The Heart Sutra is a verbal description of the enlightened state of consciousness.  It was given by the Great Bodhisattva of Mercy, Avalokiteshvara [C. Guanyin, J. Kannon, etc.], who literally is the Regarder of the Cries of the Universe, whose mercy and compassion is inexhaustible.  His (or if you prefer, her) description of enlightenment comes at the end of the scripture on Perfect Transcendental Wisdom, the Prajna Paramita-sutra, while the historical Buddha Shakymuni, surrounded by his disciples, sat in deep meditation on Vulture Peak near Rajgir, in northern India. While watching the seated Buddha, the Bodhisattva Avalokiteshvara experienced his most profound understanding of transcendental wisdom.  Shariputra, the most intelligent disciple, witnessing his two teachers reach such depths of wordless understanding, begins the Heart Sutra by asking the unanswerable question that the disciples asked constantly about the nature of full perception: "What is it like to achieve such transcendent wisdom?"  The verbal exchange between Avalokiteshvara and Shariputra, beginning with the latter's urgent question and followed by the Bodhisattva's answer, has been regarded, even by the Lord Shakyamuni himself, as the best possible example of a student and teacher exchange. It goes like this, in the body of the scripture itself:

Shariputra:  "Lord Avalokiteshvara, how can students achieve such enlightenment?"

Avalokiteshvara:  "Shariputra, all students must see the natural thusness or emptiness of all phenomena.  Form is emptiness, emptiness is form; emptiness is not apart from form, form is not apart from emptiness.  Feeling, perceiving, even consciousness itself, is empty.  All conditions of being [dharmas] are empty of self and have no characteristics.  The Buddha-Mind is unborn and undying; it is not impure or pure, it neither grows nor shrinks.  Thus there is no form, no feeling, no sight, no thought; no eye, no nose, no tongue, no body, no mind, no appearance, no sound, no smell, no taste, no sensation, no ideas; nor is there any such thing as hearing well or poorly, or of being wise or stupid; there is no suffering, no cause of suffering, no ending of suffering, or way to end suffering; there is no wisdom, attainment, or nonattainment.  Buddhas and Boddhisattvas awaken through transcendental wisdom.  Gone! Gone! Here, Fully Awake!  This, Oh Sariputra, is how we should live."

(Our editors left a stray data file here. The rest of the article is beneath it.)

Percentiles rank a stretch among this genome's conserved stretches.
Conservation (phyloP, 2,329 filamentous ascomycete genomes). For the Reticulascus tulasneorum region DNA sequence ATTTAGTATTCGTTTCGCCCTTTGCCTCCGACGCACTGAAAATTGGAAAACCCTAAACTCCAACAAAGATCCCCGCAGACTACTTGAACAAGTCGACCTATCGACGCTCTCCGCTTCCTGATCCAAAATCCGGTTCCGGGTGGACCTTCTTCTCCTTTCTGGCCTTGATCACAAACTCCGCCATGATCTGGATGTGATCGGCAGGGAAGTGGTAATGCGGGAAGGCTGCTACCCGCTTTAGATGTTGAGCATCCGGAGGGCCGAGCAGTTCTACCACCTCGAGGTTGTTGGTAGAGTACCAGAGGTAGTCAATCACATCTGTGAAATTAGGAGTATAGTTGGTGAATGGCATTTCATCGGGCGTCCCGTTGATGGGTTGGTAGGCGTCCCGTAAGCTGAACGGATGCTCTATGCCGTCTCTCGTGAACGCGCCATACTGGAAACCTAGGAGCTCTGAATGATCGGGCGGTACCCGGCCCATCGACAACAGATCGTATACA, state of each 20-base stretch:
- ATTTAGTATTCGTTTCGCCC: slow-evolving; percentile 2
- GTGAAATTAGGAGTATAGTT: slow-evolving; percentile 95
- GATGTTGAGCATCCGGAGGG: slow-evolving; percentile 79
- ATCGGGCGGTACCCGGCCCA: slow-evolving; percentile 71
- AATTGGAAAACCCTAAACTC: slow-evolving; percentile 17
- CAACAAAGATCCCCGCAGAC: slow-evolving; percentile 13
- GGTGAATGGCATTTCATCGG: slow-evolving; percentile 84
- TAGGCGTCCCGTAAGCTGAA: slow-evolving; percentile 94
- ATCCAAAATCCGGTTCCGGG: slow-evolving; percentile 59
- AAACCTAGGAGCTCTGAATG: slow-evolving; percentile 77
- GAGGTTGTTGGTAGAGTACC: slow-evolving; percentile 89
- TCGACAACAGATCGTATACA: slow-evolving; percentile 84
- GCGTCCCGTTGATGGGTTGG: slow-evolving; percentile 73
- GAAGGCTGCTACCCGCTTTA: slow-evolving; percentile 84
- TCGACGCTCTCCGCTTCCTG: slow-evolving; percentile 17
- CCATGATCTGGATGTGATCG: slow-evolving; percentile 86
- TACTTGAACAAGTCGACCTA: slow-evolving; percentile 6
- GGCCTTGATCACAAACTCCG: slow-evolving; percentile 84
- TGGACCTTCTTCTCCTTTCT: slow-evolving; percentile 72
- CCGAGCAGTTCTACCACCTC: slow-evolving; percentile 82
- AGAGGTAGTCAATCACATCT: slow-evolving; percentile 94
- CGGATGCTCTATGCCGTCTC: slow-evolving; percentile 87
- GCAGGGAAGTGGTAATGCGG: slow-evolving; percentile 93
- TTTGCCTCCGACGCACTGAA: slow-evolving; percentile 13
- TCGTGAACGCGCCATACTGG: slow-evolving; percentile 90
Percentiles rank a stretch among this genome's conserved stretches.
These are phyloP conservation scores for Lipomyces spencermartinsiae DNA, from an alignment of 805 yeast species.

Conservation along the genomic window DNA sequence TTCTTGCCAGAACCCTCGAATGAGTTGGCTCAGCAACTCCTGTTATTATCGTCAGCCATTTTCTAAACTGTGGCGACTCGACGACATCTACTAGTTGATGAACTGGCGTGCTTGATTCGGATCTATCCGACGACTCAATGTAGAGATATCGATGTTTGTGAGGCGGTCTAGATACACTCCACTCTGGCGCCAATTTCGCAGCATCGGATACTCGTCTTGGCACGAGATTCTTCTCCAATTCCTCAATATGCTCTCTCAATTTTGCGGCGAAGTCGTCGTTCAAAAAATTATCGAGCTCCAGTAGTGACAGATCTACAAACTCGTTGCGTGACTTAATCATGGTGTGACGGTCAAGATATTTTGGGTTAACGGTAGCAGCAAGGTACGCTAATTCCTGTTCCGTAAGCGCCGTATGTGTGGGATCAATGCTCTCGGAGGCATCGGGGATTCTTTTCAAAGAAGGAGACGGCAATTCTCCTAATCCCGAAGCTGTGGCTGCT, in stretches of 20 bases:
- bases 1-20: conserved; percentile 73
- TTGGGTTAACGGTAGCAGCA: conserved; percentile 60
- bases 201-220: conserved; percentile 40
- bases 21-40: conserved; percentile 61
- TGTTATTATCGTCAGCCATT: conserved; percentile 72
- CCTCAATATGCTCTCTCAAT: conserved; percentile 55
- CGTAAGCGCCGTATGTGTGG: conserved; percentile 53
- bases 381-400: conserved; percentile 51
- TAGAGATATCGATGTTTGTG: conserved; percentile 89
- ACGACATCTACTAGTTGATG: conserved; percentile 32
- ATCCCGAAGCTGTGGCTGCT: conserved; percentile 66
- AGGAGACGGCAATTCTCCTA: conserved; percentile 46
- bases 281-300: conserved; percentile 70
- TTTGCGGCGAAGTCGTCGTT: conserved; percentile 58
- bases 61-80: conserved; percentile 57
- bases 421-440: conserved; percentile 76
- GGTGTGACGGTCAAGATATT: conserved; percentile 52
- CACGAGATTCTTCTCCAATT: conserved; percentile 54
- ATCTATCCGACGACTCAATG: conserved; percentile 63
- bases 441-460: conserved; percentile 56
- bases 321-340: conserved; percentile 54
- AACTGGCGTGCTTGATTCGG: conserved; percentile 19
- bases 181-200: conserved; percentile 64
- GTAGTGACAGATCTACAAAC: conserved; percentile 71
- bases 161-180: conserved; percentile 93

What I did not say at the time, when dealing with students' complaints that they didn't find the words "empty" and "emptiness" or even "selflessness" very satisfying, is what I really believe.  And that is, that part of me really misses form and self when I think they are gone.  To feel better, I find myself reassuring myself that any self or form by itself, even mine, will feel better if it agrees to accept all selves and forms as my own. I'll try to continue this Blessed Assurance as long as I live. I like to think of it as the thusness of things, or as the modern Japanese phrase "sono-mama" puts it so sweetly, Just As I Am.

1 comment:

  1. What a wonderful essay.

    I am a very angry survivor of the Church of Christ, and I was astonished to see "Blessed Assurance" and "Just As I Am" in zen writing. Then I read that you taught at Pepperdine. Aha!

    I have been studying and practicing, with a rollercoaster's-worth of backsliding, with Dosho Port for 3.5 years now. The Heart Sutra is my favorite text; I can see already how inexhaustible it is. I really love a Kwan Um version available on Youtube because it reminds me of CoC congregational singing: https://www.youtube.com/watch?v=tjHBYgI_x4Y .

    Is the Heart Sutra as baffling and contradictory in Sanskrit as it is in English?